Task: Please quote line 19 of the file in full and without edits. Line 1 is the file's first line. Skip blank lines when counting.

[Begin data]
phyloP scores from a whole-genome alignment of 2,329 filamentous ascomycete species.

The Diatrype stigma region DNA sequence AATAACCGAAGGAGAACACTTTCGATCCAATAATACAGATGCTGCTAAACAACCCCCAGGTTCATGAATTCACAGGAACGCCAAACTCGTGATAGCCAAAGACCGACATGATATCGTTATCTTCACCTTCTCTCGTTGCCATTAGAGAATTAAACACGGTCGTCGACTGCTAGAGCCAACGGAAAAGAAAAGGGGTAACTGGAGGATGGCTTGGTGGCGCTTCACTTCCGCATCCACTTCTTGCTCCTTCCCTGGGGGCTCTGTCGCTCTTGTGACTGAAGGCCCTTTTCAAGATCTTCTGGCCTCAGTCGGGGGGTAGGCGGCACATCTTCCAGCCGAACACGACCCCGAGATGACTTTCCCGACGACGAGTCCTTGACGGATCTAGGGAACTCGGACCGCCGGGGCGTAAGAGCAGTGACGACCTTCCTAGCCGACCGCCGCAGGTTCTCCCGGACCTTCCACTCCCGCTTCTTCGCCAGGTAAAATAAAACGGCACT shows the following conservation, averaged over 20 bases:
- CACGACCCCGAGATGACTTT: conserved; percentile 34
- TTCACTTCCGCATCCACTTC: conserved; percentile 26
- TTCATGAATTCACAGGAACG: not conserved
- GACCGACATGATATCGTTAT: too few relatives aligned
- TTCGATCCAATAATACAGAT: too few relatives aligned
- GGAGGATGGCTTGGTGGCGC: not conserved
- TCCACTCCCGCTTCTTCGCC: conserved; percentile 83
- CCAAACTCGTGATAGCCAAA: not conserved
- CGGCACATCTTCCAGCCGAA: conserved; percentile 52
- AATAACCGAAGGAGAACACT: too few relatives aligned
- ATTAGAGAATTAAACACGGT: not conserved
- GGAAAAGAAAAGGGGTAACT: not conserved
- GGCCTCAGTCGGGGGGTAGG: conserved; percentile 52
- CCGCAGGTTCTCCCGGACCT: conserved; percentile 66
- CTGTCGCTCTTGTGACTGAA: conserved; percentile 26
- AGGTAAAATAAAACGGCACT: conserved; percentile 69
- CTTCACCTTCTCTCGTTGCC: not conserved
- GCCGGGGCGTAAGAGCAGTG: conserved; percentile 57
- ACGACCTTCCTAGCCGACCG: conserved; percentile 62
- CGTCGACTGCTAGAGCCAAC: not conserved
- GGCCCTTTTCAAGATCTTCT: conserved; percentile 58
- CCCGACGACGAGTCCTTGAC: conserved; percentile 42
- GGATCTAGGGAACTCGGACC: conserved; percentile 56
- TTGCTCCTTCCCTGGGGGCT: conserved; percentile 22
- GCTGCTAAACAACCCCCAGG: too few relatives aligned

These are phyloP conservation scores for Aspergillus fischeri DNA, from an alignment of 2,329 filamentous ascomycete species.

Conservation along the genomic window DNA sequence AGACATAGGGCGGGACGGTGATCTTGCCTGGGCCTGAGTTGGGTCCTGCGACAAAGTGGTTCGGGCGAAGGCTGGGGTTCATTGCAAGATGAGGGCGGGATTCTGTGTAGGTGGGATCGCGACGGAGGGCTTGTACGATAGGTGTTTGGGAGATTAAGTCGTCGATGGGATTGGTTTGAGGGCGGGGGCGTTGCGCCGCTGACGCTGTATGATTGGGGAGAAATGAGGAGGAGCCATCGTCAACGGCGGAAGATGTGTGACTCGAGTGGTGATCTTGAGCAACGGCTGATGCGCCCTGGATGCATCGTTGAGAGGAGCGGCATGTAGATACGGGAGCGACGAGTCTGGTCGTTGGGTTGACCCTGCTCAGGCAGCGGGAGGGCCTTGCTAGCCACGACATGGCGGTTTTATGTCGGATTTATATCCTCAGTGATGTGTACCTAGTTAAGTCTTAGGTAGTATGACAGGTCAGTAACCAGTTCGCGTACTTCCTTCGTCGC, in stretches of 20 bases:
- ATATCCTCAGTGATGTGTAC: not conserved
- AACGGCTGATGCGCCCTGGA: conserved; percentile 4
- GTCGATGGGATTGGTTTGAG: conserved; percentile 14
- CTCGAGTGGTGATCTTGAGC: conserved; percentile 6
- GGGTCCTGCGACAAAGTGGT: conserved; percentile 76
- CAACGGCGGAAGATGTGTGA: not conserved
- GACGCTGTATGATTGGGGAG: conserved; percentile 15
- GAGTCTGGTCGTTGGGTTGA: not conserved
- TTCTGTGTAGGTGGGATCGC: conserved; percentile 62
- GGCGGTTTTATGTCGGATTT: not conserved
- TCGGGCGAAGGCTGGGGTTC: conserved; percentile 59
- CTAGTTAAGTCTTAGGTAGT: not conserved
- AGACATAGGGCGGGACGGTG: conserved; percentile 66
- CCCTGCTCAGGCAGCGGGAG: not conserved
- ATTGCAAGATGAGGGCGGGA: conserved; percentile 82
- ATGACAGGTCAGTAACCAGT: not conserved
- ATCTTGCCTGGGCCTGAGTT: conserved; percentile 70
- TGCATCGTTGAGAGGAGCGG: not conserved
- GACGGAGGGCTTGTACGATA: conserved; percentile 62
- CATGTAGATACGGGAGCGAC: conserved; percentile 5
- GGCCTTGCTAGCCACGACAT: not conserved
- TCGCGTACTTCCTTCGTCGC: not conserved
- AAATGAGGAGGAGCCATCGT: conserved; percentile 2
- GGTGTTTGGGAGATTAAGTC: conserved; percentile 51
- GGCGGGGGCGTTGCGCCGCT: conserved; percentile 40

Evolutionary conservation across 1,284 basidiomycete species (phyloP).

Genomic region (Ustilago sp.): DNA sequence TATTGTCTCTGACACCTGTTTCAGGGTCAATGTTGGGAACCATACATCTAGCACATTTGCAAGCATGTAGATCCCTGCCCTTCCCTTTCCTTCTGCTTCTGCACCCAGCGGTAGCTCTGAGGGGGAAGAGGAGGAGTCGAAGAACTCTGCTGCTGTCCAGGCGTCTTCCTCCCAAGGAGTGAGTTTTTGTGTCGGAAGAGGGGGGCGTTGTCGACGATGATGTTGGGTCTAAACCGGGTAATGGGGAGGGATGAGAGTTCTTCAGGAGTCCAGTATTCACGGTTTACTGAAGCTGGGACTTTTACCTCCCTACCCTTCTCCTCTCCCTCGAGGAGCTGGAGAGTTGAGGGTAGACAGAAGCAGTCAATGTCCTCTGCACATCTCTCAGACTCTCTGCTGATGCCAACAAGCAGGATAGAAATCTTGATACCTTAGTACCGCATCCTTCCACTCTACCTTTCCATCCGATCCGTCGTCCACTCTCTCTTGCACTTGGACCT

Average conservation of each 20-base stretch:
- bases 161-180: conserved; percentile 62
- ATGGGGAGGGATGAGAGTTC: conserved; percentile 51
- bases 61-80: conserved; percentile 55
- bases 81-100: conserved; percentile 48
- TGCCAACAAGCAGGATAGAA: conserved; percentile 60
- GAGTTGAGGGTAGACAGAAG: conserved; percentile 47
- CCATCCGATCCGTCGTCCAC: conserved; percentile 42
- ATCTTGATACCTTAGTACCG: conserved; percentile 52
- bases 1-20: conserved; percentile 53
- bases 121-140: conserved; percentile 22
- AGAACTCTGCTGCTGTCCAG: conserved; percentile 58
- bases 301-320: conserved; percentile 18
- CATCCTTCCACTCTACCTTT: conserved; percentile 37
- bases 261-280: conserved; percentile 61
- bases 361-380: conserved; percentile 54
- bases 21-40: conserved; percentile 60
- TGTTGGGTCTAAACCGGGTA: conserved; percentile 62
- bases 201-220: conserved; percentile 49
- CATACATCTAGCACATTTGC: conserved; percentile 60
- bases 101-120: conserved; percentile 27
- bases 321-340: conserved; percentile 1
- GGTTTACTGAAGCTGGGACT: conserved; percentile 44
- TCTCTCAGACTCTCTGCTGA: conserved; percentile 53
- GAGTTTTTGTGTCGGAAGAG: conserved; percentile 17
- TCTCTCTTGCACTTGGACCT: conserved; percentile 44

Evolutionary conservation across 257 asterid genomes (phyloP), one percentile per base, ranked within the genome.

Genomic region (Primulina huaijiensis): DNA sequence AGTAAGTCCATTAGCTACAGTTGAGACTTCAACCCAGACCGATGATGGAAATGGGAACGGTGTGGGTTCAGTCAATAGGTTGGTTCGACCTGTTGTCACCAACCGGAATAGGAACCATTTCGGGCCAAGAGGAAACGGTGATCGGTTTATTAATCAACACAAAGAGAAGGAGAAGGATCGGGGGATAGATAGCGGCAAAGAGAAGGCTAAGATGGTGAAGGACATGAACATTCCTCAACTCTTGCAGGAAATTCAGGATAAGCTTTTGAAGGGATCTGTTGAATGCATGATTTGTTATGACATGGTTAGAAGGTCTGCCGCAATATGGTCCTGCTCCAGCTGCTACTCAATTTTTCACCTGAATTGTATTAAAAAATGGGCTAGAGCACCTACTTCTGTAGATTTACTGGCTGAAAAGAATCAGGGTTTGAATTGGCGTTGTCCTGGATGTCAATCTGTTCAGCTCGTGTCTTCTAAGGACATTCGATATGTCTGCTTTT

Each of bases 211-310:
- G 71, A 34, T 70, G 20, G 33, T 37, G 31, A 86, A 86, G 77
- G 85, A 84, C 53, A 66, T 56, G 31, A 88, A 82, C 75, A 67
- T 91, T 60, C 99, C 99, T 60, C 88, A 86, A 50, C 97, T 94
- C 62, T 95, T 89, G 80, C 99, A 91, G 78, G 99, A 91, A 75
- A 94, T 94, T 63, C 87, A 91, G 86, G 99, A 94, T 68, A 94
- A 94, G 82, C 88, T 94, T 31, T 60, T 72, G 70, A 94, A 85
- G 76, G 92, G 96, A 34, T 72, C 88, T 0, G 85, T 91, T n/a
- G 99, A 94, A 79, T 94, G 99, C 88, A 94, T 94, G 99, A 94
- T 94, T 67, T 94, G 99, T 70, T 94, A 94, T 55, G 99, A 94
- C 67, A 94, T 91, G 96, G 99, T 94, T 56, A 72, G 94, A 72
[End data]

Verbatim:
- CTTCACCTTCTCTCGTTGCC: not conserved